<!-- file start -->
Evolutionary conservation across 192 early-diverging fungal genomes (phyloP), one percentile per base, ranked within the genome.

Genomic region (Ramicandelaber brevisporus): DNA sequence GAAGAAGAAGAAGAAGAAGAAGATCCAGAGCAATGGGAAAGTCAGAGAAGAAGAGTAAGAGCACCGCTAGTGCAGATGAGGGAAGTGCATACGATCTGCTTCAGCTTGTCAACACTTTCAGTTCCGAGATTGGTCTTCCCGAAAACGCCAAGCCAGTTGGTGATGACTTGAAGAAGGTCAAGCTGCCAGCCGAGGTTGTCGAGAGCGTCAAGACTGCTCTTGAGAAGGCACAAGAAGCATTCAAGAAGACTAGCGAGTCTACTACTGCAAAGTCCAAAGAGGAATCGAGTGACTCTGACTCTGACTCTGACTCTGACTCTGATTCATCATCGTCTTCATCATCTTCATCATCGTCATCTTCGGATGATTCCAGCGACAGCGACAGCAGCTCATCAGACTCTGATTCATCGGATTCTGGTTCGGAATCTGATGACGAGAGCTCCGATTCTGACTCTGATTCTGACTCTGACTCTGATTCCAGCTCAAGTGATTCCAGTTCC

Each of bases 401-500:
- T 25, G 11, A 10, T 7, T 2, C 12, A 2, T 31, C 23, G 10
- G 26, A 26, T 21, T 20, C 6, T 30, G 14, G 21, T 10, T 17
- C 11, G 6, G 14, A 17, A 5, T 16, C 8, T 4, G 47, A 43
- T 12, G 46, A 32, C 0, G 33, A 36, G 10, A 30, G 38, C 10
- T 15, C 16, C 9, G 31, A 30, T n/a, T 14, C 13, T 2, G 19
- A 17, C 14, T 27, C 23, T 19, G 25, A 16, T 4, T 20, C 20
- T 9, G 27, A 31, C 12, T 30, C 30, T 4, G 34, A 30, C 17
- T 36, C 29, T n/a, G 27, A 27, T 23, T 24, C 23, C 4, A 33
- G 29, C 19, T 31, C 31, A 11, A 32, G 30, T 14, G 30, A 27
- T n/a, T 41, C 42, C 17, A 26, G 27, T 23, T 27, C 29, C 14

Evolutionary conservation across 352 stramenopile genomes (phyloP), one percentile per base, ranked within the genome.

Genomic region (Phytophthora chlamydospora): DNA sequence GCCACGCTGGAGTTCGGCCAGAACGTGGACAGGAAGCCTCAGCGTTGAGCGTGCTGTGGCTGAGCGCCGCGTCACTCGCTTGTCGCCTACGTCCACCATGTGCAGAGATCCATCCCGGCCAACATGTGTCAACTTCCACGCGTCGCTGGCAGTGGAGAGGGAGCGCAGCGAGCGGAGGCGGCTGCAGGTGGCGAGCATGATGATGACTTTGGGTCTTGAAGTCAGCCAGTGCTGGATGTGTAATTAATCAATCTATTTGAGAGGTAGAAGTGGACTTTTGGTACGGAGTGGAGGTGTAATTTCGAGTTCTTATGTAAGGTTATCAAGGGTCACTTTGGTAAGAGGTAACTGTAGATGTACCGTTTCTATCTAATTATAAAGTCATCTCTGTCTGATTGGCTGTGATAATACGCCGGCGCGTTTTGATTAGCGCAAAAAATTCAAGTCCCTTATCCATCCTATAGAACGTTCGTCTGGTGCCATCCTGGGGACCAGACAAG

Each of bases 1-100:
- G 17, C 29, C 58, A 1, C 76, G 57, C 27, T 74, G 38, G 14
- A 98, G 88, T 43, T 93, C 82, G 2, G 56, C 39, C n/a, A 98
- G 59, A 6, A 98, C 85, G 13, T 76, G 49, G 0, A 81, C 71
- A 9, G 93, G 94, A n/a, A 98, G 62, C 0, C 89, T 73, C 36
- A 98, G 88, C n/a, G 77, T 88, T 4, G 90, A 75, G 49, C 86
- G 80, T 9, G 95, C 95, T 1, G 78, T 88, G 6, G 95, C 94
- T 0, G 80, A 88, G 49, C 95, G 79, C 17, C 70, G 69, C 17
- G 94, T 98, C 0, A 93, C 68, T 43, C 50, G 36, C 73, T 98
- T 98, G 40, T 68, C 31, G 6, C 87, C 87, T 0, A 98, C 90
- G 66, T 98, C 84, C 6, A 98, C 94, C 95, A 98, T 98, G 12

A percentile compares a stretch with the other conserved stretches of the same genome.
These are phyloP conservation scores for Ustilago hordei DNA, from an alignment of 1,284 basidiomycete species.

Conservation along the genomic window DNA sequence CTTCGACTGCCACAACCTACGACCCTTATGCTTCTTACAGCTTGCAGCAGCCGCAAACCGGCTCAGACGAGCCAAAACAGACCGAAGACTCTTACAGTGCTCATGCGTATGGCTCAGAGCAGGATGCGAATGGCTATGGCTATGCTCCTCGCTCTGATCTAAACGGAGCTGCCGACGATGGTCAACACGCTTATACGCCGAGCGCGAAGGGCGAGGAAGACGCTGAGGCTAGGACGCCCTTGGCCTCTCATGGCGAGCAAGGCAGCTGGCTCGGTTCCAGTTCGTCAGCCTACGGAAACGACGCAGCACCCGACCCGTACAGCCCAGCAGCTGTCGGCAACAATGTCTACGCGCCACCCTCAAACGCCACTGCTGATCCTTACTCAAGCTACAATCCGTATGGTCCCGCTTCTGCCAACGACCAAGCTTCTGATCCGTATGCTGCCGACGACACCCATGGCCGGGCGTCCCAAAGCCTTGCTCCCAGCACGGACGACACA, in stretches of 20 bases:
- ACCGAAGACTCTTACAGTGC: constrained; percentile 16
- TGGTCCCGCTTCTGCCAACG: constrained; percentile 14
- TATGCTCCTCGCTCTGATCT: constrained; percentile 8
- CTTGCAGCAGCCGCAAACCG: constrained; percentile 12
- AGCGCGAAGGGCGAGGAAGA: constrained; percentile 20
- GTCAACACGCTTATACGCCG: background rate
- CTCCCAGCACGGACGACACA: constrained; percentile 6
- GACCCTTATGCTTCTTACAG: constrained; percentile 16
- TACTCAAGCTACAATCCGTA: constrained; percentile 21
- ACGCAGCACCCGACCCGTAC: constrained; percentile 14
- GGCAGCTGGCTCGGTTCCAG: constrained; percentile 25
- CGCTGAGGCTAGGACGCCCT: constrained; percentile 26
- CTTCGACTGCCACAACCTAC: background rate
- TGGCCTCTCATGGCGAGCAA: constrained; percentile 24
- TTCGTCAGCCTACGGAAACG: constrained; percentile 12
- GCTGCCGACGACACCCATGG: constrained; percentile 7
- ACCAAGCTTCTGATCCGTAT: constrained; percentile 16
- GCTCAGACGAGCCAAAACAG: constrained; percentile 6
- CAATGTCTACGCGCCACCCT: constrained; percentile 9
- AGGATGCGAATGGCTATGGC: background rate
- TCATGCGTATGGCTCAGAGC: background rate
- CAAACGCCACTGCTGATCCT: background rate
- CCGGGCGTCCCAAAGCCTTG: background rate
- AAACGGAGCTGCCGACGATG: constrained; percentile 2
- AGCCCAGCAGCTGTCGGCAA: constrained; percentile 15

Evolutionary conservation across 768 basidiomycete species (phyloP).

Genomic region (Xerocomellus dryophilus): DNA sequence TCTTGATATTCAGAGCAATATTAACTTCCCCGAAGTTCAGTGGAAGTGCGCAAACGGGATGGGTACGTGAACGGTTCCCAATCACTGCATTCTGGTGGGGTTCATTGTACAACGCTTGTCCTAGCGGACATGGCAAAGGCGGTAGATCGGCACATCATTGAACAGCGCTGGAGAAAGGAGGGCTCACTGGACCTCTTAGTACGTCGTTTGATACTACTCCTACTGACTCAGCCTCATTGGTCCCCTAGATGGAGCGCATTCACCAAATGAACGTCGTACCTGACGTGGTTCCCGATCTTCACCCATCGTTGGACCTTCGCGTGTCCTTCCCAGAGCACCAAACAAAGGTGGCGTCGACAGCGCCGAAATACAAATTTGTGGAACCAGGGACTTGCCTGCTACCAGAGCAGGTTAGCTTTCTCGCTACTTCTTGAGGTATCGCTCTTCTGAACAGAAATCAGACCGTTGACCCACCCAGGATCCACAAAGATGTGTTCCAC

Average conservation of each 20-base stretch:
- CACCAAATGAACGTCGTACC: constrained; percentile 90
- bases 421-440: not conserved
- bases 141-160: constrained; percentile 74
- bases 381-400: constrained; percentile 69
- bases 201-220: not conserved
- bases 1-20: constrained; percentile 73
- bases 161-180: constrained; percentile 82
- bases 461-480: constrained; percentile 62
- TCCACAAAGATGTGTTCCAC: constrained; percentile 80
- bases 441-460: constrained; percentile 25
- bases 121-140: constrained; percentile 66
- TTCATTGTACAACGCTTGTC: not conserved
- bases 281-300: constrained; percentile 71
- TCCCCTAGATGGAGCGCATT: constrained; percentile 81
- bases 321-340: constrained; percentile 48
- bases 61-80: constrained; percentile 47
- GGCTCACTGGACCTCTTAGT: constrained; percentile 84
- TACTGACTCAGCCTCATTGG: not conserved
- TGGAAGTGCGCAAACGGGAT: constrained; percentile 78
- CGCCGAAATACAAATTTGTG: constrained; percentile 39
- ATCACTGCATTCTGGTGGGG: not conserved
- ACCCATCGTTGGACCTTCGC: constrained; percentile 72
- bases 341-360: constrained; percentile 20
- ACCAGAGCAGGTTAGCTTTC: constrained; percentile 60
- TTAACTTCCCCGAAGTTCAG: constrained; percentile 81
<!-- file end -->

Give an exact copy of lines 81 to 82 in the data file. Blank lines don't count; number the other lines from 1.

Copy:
- ACCAGAGCAGGTTAGCTTTC: constrained; percentile 60
- TTAACTTCCCCGAAGTTCAG: constrained; percentile 81